Gymnastics: With quirks and skills: Dauser and Co. are competing for the Olympics

Even the start of the day is crucial for Lukas Dauser: Don't get up on the wrong foot first! With a dash of superstition, routine and, above all, trust in his own abilities, the 30-year-old and his colleagues are tackling the mission of Olympic qualification on Saturday at the World Gymnastics Championships in Antwerp.

Gymnastics: With quirks and skills: Dauser and Co. are competing for the Olympics

Even the start of the day is crucial for Lukas Dauser: Don't get up on the wrong foot first! With a dash of superstition, routine and, above all, trust in his own abilities, the 30-year-old and his colleagues are tackling the mission of Olympic qualification on Saturday at the World Gymnastics Championships in Antwerp.

"It's still the same quirks. The most striking thing is that I stand up with both feet at the same time so that I don't get up on the wrong leg, and that my flip flops always have to be parallel when I go to the machine," says the Unterhachinger in the Interview with the German Press Agency.

Just in time for old strength

After a long injury break, the Olympic and World Championships silver medalist found his old strength on parallel bars in time for the most important competition of the year. Because of a torn muscle in his shoulder, Dauser had to miss the European Championships in April in Antalya and also had to cancel the start at the German Championships in Düsseldorf in July. "I'm physically fit and looking forward to the next two weeks," he confirms, which he recently demonstrated with his World Cup victory on parallel bars in Paris.

“The boy is in a good mood. He is pulling the team forward,” says national coach Valeri Belenki. The 54-year-old has his team with Dauser, all-around champion Pascal Brendel (Wetzlar), Nils Dunkel (Halle/Saale), Lucas Kochan (Cottbus) and Nick Klessing (Halle) - who replaces veteran Andreas Toba, who was out for a short time due to a knee injury - completely geared towards the team all-around competition at the World Championships. In Antwerp, the team of the German Gymnastics Federation (DTB) is aiming to qualify for the Olympic Games in Paris. This requires at least twelfth place. “This is probably the most important competition in the cycle,” says Dauser.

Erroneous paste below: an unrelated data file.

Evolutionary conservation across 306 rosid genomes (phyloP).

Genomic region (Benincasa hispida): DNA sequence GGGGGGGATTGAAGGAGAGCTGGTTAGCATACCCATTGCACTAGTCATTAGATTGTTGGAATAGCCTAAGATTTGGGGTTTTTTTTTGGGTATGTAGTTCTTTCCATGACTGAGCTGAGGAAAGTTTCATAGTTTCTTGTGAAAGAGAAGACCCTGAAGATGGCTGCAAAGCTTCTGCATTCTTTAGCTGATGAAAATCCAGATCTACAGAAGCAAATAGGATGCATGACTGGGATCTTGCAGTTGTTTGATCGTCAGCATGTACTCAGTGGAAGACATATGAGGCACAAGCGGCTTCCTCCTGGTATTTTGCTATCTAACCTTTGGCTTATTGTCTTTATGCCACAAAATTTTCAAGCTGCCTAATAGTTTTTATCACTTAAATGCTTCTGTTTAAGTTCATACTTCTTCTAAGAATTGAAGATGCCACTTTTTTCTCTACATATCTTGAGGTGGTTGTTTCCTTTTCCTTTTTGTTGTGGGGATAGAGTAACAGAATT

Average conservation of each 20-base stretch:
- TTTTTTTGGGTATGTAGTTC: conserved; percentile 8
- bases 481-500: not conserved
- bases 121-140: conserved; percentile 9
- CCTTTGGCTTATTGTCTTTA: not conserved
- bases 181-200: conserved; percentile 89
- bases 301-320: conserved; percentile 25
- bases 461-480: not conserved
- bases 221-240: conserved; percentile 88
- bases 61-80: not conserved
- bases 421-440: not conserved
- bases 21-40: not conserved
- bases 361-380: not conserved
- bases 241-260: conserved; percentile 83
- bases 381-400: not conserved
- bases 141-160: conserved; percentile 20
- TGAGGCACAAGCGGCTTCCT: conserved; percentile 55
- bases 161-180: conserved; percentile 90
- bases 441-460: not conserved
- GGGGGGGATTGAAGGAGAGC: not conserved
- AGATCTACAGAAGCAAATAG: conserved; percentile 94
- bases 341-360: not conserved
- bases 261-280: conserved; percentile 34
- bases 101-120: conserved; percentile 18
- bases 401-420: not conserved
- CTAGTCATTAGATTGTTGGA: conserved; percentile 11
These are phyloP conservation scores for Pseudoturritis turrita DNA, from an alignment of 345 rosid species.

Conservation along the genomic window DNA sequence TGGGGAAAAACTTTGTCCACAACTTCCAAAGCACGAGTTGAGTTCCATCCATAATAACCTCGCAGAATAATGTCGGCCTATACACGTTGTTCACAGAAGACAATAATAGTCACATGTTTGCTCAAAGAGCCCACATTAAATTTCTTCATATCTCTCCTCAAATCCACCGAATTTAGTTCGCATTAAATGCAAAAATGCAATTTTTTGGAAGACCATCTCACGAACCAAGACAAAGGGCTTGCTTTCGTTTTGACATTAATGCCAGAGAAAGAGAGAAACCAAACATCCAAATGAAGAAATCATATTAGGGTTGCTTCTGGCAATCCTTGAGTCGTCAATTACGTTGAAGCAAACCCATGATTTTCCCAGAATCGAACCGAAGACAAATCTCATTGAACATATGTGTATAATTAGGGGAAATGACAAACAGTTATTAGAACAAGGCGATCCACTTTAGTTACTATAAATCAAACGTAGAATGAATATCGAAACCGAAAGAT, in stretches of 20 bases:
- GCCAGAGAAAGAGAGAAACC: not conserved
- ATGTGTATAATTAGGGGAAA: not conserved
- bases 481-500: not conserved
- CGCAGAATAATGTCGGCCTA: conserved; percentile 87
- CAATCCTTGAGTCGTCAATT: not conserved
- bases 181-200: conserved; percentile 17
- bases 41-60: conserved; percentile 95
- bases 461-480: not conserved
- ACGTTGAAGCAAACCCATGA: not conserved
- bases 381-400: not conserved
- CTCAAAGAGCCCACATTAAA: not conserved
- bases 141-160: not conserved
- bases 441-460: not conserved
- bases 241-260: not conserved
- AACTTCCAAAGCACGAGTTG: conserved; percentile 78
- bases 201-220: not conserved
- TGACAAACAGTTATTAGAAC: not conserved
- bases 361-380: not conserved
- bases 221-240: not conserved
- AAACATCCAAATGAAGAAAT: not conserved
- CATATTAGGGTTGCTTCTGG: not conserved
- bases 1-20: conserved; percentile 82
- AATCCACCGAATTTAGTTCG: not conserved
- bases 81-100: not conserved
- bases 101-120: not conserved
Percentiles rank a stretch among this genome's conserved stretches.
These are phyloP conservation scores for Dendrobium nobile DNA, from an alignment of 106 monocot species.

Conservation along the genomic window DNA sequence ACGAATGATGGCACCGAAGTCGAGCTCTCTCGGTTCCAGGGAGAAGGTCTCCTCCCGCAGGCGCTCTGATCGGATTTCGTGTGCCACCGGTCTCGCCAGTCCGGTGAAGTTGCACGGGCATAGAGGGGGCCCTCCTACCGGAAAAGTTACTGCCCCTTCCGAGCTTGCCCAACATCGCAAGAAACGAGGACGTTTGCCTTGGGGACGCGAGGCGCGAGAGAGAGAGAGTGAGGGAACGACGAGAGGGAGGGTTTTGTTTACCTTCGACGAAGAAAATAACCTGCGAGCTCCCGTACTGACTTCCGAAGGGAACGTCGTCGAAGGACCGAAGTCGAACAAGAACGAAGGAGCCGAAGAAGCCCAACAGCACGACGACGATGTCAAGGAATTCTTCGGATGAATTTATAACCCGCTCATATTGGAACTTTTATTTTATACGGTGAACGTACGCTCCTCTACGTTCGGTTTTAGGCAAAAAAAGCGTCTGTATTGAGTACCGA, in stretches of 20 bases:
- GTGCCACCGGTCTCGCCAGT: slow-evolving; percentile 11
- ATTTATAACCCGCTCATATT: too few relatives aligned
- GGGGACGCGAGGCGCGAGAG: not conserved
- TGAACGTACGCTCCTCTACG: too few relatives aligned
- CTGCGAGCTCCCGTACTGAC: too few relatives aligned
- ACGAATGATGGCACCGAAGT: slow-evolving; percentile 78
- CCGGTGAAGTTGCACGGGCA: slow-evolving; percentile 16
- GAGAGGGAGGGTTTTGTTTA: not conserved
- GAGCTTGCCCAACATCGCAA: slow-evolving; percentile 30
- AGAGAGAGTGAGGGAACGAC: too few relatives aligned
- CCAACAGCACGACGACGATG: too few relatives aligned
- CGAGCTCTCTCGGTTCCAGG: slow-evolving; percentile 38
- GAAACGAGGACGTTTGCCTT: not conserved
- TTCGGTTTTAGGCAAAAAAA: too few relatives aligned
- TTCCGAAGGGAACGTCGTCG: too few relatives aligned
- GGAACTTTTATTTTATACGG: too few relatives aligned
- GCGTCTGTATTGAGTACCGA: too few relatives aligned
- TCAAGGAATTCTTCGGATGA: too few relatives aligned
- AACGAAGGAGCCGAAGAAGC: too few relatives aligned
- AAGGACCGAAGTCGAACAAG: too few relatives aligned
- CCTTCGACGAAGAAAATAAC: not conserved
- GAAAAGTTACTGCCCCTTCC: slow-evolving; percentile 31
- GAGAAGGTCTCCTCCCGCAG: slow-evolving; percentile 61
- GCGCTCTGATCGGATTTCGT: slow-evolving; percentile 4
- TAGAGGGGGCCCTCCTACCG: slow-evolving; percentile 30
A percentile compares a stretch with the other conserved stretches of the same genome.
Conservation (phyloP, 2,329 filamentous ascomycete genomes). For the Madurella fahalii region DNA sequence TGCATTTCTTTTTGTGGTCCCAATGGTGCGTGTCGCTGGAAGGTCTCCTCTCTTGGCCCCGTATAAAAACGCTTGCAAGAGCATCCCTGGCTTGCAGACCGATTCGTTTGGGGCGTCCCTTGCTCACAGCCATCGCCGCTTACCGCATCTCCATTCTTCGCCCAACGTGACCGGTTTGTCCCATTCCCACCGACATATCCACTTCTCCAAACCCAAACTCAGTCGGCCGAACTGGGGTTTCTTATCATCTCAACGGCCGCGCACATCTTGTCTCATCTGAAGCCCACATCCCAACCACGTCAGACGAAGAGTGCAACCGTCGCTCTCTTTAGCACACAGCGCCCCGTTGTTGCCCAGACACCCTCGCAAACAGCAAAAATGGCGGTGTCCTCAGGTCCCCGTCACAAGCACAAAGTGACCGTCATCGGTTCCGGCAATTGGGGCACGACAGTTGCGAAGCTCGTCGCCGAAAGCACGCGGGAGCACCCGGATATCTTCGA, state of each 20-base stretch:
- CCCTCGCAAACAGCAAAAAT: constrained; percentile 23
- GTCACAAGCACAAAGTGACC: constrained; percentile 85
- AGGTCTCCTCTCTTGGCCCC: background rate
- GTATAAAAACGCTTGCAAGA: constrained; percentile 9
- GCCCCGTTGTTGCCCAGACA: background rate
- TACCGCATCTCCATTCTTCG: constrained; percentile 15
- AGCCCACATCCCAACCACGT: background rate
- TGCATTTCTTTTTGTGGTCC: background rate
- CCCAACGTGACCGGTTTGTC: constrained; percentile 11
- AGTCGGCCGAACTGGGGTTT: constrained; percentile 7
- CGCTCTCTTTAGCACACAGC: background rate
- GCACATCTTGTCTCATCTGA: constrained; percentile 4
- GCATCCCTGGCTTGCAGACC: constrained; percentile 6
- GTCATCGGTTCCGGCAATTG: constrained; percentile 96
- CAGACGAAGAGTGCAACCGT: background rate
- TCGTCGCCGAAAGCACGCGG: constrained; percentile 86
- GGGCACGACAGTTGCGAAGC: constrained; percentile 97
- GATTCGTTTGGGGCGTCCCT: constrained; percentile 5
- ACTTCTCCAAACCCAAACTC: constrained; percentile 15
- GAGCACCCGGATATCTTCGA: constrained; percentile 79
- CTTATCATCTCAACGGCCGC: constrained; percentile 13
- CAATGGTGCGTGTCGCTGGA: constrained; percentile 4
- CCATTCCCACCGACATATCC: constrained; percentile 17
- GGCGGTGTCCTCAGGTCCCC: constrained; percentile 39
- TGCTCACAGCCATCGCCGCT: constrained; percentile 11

Confident Dauser

At the last major events since the Olympic Games in Tokyo, the DTB team has always been in the top ten. On a confidence scale of 1 to 10, Dauser gave the highest score that the quintet will succeed again. “We are a super balanced team. We are better positioned than in recent years,” he explains his verdict. Now we have to bring that to the podium on Saturday. "For us it's important that we do our exercises, that we don't have any wrong scores, that we always have three correct exercises per apparatus. If we can do that, I'm sure we'll be in the top 12 and have our five Tickets for Paris," says the native Bavarian.

Paris is the current longing destination for Lukas Dauser. On the one hand, his 30th birthday in June made him think about the end of his career. "That also put a bit of pressure on me. That's why I worked on the matter with my mental coach. My plan is Paris, which isn't even eleven months away," he admits. Until then, he wants to “do everything, train well, be passionate and have fun.”

On the other hand, Dauser got married in the spring and misses living with his wife Viktoria. After studying dentistry, the 28-year-old was transferred to Hanover via the Bundeswehr, while he lives in Halle an der Saale and trains there with Hubert Brylok together with Dunkel and World Cup substitute gymnast Nick Klessing. "Unfortunately, we've been in a long-distance relationship since the beginning of the year, which was a big change for me to live alone again after ten years of living together. The first six months of the year were really difficult for me, especially with my injury phase. I was in a big low Loch. I'm glad that I've fought my way back now," says Dauser.

His wife will be tied to the location until mid-2024. For Dauser, this fits perfectly with Paris: the Olympic Games take place there from July 26th to August 11th. “Then I hope that after the Olympic Games I will be a little more flexible in terms of my location and that we will have mastered this challenging time well,” he says looking ahead.

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